Schindler and Emilie moved to Argentina in 1949 to try their luck raising chickens and coypu. Unfortunately, the business went bust in 1958, and Schindler returned to Germany alone to try to build a successful factory. While in Germany, Schindler received an invitation to visit Jerusalem. While there, a carob tree was planted in his honour on the Avenue of the Righteous. The Avenue honours non-Jews who risked their lives to save Jews during the Second World War.

In 1963, Schindler declared bankruptcy after a series of unsuccessful business ventures. The following year, he suffered a heart attack, which left him considerably weakened and less able to work. Fortunately, he remained in contact with several of his Schindlerjuden, who sent him donations as a thank you for saving their lives.

Oskar Schindler passed away from liver failure on 9th October 1974. His body was buried on Mount Zion in Jerusalem, making him the only former member of the Nazi Party to be honoured in this way. His gravestone features the Hebrew inscription “Righteous Among the Nations”, below which a German inscription reads “The Unforgettable Lifesaver of 1200 Persecuted Jews”.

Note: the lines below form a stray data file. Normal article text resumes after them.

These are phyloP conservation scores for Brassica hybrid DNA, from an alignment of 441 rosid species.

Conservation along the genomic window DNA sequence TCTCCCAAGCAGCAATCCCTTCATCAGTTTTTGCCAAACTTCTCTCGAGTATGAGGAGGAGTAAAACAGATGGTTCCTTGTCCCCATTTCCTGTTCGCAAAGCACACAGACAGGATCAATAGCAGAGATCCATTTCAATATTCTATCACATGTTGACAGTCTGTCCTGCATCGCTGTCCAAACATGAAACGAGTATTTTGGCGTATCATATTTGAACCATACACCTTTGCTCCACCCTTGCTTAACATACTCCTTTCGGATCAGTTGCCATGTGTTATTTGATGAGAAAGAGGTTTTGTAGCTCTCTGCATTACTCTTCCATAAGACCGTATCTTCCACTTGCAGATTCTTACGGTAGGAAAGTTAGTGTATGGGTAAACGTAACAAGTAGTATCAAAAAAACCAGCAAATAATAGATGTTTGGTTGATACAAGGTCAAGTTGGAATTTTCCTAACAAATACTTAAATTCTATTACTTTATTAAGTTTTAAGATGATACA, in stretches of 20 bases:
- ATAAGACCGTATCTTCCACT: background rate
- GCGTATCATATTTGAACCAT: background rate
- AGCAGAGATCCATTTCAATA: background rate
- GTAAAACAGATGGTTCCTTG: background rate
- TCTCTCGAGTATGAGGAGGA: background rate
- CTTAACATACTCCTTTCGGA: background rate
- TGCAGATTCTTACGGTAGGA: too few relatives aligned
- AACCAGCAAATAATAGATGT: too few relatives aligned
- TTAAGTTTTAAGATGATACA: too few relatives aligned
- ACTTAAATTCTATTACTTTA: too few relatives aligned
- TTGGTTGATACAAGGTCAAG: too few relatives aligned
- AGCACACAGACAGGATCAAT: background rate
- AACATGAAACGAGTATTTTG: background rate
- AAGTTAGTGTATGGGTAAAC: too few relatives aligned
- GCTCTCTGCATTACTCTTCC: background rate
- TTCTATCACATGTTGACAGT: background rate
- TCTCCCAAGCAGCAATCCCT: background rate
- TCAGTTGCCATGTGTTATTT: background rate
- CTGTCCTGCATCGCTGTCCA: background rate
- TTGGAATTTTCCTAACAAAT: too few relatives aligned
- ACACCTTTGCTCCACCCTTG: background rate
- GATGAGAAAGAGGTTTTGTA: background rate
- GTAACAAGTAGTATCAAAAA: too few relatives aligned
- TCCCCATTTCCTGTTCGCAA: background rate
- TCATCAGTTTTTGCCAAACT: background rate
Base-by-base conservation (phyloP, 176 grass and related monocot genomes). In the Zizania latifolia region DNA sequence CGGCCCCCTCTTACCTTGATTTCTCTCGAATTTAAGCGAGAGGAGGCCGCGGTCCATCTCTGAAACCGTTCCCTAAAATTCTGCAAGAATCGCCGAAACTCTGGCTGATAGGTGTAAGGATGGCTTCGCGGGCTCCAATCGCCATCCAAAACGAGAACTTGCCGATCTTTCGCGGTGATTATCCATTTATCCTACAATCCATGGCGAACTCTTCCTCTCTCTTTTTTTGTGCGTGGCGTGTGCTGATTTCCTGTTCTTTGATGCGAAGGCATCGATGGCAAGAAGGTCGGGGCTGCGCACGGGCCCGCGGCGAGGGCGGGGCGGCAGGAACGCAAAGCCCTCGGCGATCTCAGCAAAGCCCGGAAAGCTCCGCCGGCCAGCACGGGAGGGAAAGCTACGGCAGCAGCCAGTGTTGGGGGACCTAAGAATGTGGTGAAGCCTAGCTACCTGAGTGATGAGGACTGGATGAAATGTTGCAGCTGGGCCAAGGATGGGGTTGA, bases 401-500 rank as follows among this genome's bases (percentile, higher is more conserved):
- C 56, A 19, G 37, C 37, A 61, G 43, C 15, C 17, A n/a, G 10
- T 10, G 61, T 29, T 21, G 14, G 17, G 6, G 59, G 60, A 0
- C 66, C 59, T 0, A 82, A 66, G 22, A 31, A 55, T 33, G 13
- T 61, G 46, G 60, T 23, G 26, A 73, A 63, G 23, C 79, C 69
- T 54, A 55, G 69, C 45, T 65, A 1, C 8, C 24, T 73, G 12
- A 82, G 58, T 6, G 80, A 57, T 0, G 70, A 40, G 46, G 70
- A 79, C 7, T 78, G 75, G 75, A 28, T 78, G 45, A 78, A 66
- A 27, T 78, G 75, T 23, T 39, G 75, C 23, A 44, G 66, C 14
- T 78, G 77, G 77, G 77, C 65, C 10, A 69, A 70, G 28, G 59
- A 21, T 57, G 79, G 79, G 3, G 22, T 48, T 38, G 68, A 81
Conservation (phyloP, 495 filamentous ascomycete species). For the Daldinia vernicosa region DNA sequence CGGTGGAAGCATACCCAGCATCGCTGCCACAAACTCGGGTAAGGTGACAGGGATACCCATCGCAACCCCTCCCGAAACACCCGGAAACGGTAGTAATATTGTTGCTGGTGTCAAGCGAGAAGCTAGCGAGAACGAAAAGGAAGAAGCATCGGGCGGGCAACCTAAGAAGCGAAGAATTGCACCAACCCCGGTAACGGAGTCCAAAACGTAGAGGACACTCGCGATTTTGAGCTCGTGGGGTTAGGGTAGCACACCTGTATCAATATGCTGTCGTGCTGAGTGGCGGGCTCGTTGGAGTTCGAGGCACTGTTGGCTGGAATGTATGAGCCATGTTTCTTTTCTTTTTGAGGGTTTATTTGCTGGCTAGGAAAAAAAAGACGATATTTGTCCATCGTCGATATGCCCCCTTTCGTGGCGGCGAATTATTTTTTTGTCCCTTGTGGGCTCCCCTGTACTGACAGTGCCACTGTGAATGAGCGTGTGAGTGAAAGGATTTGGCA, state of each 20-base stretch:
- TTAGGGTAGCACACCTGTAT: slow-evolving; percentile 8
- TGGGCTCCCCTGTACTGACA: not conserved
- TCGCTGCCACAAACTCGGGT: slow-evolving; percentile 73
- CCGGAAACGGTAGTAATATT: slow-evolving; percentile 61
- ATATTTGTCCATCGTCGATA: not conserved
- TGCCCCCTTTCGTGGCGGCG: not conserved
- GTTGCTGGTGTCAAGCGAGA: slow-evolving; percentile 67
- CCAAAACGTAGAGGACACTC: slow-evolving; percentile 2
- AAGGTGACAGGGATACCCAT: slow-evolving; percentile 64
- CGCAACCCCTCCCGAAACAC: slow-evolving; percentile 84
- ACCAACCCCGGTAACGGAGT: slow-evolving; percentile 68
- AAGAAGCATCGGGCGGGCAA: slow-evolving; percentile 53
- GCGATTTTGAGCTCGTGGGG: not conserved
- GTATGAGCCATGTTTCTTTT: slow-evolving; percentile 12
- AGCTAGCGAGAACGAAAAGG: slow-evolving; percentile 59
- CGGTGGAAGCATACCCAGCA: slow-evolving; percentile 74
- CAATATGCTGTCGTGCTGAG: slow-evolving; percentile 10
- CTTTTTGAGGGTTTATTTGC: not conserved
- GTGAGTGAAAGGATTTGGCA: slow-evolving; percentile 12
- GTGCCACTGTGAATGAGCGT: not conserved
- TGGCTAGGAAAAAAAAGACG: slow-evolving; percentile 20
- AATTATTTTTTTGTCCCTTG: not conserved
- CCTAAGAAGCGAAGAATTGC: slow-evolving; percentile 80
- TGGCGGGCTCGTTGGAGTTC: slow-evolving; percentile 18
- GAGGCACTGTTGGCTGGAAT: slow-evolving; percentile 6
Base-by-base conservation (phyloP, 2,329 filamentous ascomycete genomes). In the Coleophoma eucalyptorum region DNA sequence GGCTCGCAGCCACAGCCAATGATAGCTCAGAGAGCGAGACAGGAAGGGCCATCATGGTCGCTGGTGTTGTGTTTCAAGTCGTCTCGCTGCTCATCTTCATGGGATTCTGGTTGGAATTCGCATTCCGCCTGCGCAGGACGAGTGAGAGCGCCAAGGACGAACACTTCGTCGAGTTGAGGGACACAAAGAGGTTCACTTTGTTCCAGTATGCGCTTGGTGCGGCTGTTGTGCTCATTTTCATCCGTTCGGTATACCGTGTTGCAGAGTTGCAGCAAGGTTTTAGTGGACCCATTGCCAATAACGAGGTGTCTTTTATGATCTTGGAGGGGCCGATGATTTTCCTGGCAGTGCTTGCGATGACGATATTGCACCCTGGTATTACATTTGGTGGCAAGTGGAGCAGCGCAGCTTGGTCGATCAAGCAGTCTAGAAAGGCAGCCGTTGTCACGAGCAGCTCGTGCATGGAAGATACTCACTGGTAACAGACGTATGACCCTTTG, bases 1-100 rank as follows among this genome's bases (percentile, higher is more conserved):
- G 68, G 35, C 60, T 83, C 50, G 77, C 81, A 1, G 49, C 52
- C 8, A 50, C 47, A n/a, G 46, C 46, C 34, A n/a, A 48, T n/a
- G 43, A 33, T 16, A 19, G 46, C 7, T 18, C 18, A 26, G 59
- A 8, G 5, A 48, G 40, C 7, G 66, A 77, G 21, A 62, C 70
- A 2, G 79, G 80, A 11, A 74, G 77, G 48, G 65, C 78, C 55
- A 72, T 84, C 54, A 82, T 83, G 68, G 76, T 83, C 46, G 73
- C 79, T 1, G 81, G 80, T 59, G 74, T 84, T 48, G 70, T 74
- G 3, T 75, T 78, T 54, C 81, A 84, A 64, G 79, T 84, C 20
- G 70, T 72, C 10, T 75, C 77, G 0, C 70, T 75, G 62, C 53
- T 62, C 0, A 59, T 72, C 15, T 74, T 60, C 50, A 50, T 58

Schindler and his wife were both awarded the title “Righteous Among the Nations” by the State of Israel. A few other members of the Nazi Party also received the title for their actions to save Jews during the war. Karl Plagge (1887-1958) rescued Jews during the Holocaust in Lithuania, Georg Ferdinand Duckwitz (1904-73) helped resistance groups rescue 95% of Denmark’s Jewish population, Helmut Kleinicke (1907-79) saved Jews from Auschwitz, and Hans Walz (1883-1974) financed the emigration of Jews at the beginning of the war.

Schindler was one of the few members of the Nazi Party to turn against the regime and put his life on the line to save thousands of lives. His heroics are immortalised in the novel Schindler’s Ark written by Australian author Thomas Keneally (b.1935) in 1982. In 1993, Steven Spielberg (b. 1946) adapted the book into a film, Schindler’s List, starring Liam Neeson (b. 1952) as Schindler. The film was nominated for 12 Academy Awards, winning six for Best Picture, Best Director, Best Adapted Screenplay, Best Original Score, Best Film Editing, Best Cinematography, and Best Art Direction.